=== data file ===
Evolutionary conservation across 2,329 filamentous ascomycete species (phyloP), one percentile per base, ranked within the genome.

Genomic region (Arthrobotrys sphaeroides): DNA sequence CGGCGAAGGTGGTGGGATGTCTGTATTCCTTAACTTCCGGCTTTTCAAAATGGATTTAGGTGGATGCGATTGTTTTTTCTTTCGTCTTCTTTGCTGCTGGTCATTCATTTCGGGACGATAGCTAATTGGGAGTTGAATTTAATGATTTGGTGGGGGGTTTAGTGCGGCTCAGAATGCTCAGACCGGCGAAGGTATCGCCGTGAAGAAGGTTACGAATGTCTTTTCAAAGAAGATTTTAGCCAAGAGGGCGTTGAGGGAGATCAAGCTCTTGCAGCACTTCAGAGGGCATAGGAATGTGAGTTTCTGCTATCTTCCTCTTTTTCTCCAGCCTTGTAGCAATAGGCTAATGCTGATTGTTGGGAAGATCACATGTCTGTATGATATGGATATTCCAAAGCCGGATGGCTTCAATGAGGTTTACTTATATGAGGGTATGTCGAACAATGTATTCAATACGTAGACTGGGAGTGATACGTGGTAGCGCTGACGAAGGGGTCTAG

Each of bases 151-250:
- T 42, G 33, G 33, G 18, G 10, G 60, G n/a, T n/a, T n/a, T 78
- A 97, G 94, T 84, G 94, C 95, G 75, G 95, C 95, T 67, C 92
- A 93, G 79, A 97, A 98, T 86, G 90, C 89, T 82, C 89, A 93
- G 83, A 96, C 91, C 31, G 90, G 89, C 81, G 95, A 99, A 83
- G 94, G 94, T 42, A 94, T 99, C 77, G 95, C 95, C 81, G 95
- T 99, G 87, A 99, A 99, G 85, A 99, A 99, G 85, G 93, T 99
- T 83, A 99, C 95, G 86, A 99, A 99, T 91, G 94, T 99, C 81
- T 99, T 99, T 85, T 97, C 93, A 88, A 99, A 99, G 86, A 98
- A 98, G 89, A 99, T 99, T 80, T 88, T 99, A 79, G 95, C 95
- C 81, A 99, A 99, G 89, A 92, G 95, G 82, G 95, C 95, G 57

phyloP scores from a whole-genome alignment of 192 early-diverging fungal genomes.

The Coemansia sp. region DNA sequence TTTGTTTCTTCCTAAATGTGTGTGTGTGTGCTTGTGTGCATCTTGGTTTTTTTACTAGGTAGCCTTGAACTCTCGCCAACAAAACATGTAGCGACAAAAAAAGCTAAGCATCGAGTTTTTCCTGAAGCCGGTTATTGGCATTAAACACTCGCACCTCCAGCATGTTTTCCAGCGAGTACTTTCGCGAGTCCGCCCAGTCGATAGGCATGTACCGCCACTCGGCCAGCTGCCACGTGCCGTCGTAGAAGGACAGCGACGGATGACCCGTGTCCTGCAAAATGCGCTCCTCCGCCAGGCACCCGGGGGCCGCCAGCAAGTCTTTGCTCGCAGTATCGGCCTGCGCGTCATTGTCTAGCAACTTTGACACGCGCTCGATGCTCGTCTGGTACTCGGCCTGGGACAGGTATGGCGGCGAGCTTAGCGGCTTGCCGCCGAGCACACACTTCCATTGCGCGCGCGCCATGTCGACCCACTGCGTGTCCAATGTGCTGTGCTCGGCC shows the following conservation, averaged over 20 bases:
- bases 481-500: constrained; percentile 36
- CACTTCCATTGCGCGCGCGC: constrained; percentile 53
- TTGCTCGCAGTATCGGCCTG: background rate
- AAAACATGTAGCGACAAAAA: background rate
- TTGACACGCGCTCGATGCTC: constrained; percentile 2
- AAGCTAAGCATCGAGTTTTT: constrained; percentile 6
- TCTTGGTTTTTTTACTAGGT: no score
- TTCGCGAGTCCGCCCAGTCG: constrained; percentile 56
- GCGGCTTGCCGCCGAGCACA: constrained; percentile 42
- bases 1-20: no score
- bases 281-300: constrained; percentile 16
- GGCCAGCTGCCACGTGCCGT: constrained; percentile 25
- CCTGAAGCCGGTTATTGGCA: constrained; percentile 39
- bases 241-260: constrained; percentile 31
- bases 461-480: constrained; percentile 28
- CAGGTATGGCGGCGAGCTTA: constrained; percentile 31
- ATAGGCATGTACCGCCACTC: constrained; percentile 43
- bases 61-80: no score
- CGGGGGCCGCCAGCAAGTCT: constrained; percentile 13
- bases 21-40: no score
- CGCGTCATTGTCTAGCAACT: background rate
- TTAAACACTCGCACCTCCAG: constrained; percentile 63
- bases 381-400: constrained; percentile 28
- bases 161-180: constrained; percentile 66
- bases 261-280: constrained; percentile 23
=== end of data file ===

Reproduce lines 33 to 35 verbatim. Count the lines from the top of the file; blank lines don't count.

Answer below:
- bases 61-80: no score
- CGGGGGCCGCCAGCAAGTCT: constrained; percentile 13
- bases 21-40: no score